Introductory Microeconomics: Problem Set 7

Market failure; return to price discrimination. Problems 2-4 of this set are from the Perloff text, with minor modifications.
  1. The main economic activity in the villages around lake Isis is fishing. Anyone can send a boat out to fish but doing so incurs a cost equal to thirty percent of the price of a ton of fish. The total number of tons of fish caught depends on the number of boats b fishing in the Lake: f (b) = ln(b + 1). Total catches are distributed equally across boats.


    1. Write the profit function for each boat as a function of the price of a ton of fish pf and the number of boats fishing b.
    2. A person thinking of sending a boat out to fish will do so until returns are driven to zero. Assuming pf = 1, how many boats will there be fishing in the lake?
    3. If one profit-maximising, perfectly competitive firm owned the lake, how many boats would the firm hire at a cost of c = 0.3 per boat to fish in the lake? In what sense is this the optimal number of boats?
    4. A social planner wants to impose a tax per boat in order to restore efficiency in the de-centralised case (b). Find the optimal t that the planner will charge each boat.

  2. Consider a monopolist that wishes to price discriminate by means of a "block pricing" scheme: buyers must pay p1 for purchases up to amount q1, then benefit from a lower price p2 for any further purchases. (Let the consumer's total, freely chosen purchases be denoted "q2"). The firm's customers are identical and have inverse demand functions P = 90 - Q. The firm has costs MC = AC = 20.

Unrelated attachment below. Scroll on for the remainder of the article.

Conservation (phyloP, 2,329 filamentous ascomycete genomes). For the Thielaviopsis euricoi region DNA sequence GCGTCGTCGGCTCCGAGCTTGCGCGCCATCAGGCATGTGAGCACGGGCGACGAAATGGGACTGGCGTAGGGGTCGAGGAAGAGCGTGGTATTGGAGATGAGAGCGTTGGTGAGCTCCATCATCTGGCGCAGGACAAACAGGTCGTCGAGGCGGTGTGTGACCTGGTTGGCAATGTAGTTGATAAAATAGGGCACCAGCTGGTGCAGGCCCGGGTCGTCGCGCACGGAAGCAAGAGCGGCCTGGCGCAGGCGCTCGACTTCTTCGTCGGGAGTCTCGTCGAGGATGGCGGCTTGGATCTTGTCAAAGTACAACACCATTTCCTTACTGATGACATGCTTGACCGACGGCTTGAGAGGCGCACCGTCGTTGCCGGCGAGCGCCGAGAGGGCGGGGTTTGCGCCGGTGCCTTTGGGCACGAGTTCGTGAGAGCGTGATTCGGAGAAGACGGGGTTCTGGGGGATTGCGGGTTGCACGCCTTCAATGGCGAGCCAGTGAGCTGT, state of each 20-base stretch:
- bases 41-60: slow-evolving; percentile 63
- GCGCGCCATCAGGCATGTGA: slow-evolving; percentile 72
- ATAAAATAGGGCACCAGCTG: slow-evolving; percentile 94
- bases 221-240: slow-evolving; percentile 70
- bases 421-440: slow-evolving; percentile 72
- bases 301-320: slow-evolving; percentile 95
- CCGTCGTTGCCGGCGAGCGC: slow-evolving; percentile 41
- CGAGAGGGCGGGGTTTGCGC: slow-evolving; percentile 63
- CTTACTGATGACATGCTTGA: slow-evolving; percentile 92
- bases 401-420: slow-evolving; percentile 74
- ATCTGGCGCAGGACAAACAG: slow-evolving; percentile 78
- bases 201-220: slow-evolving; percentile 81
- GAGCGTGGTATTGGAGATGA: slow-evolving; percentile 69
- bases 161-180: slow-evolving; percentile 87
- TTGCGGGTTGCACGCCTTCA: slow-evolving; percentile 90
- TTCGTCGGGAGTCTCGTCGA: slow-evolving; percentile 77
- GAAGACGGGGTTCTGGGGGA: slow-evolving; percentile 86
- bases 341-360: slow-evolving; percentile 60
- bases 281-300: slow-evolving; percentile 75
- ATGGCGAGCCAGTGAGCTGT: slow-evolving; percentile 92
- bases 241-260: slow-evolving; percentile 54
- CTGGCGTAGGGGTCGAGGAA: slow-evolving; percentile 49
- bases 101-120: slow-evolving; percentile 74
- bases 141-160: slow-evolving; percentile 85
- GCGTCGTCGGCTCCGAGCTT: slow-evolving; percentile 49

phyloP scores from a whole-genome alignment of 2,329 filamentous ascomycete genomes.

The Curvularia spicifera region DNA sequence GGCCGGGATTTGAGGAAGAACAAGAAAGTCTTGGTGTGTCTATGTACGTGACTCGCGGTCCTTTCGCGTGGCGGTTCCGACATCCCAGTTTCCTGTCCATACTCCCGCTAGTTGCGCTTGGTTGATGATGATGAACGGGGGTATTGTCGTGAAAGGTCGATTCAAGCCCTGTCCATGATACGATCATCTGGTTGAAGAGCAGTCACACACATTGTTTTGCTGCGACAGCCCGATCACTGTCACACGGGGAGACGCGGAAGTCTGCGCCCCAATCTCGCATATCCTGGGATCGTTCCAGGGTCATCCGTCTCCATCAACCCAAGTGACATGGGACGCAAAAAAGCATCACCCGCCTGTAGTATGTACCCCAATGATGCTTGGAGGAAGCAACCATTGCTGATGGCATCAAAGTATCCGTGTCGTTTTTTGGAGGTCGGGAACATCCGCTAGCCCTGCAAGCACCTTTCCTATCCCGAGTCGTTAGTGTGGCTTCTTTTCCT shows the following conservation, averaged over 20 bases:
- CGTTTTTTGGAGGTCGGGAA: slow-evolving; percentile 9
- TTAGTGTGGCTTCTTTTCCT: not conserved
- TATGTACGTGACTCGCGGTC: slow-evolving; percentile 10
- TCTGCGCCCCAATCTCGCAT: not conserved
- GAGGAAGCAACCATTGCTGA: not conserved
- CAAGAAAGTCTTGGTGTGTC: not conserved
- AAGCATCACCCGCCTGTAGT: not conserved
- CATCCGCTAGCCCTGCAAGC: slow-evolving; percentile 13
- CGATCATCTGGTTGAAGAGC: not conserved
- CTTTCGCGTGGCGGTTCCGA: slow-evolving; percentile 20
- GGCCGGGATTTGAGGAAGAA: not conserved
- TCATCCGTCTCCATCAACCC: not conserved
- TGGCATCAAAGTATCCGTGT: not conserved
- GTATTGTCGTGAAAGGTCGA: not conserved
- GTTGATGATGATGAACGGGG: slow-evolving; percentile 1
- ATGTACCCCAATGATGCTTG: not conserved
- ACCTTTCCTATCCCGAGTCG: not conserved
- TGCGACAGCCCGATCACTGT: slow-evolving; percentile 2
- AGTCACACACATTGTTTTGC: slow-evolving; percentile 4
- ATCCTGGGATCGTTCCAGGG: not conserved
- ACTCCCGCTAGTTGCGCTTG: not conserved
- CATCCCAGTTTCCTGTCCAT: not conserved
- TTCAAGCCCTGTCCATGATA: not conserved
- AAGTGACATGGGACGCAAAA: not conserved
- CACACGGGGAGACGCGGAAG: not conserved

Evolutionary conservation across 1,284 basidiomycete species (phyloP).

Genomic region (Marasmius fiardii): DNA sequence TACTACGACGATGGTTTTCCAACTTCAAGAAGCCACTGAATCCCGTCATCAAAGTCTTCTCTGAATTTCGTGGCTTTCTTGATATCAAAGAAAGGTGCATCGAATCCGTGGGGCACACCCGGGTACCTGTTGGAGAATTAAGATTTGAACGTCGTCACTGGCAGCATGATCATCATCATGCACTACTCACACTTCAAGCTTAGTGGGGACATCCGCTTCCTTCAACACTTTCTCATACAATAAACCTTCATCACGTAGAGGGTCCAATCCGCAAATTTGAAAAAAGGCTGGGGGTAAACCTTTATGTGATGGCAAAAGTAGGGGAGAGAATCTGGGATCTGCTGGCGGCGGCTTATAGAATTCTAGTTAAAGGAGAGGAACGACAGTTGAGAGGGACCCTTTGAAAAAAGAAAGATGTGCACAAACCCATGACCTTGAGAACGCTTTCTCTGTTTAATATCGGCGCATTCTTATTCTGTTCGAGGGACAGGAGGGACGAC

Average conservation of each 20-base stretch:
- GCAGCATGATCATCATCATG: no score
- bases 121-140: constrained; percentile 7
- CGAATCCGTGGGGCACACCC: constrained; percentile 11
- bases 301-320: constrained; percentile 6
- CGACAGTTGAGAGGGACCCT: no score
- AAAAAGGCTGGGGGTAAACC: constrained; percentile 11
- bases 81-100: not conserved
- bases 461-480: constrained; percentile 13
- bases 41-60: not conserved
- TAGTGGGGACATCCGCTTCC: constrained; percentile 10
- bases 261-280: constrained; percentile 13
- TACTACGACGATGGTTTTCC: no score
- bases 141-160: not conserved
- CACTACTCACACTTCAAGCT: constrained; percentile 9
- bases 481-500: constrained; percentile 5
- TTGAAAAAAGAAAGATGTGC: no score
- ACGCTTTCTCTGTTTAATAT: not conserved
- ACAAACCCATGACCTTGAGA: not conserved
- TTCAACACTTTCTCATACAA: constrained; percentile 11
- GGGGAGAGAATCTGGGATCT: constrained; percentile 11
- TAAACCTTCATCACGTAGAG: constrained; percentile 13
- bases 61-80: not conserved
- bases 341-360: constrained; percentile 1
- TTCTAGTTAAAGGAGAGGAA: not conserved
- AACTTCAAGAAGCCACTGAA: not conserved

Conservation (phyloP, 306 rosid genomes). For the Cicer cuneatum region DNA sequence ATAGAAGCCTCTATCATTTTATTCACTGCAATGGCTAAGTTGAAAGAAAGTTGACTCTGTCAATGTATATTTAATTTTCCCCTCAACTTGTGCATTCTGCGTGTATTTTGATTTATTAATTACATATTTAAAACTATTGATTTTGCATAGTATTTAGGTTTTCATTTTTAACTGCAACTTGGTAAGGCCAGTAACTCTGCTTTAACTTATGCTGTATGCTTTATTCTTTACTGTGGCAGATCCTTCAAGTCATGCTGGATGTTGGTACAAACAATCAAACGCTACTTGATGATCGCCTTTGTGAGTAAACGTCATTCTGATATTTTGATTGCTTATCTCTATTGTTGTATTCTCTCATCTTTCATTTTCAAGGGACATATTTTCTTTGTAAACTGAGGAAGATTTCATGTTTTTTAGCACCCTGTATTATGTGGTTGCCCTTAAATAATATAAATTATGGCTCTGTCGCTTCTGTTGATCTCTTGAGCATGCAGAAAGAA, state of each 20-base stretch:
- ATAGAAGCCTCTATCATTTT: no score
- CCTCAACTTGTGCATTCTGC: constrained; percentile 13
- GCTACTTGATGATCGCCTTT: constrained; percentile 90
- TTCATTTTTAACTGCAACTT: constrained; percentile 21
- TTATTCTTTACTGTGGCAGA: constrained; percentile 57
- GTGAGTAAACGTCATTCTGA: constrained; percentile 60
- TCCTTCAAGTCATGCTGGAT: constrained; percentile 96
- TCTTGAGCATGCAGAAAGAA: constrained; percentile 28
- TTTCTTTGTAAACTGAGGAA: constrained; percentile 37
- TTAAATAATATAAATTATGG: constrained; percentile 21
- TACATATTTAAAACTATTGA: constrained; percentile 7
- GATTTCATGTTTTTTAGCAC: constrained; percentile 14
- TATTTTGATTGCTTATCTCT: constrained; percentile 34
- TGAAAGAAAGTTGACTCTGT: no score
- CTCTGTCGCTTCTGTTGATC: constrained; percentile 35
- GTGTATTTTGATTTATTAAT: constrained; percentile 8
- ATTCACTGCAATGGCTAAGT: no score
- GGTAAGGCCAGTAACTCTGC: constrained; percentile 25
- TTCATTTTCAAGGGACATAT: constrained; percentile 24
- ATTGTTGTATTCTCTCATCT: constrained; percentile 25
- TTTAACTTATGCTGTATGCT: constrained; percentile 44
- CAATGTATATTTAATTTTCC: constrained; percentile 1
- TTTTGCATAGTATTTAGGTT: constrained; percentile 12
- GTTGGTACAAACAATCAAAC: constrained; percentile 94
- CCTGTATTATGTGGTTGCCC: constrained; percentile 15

1. If charging a single price for all purchases (by a single customer), what price should the firm charge to maximise profits? (Would your answer be different for a larger market of many identical such customers?)
    2. Illustrate in a diagram how the firm's new block pricing scheme can be used to increase profits earned.
    3. What are the optimal choices of p1, q1, and p2 to maximise profits earned from an individual consumer?

  3. Anna and Bess are assigned write a joint essay in a 24 hour period about the Pareto optimal provision of public goods. Let tA be the number of hours Anna contributes and similarly for Bess. The essay score is a function of the total hours invested in the project by both students: S = 23 ln(tA + tB). Anna derives utility from her economics essay score (S) and hours of leisure (R) according to UA = S + ln R, and similarly for Bess.

    1. If they choose simultaneously and independently how many hours to contribute, what is the Nash equilibrium investment of time in the project?
    2. What is the number of hours each should contribute in order to maximise the average of their utilities?

  4. Suppose the inverse demand curve for paper is P = 200 - Q, the private marginal cost is MCP = 80 + Q, and the marginal harm from pollutants emitted by paper manufacture MCG = Q. (Following Perloff, G stands for "gunk".)

    1. What is the unregulated competitive equilibrium?
    2. What is the social optimum? What specific (i.e. per-unit) tax results in the social optimum?
    3. What is the unregulated monopoly equilibrium?
    4. How could the monopoly be optimally regulated? What is the resulting equilibrium?

  5. Be prepared to discuss public goods and the Coase theorem for your tutorial, starting with a clear definition and examples of both before considering any more technical issues.

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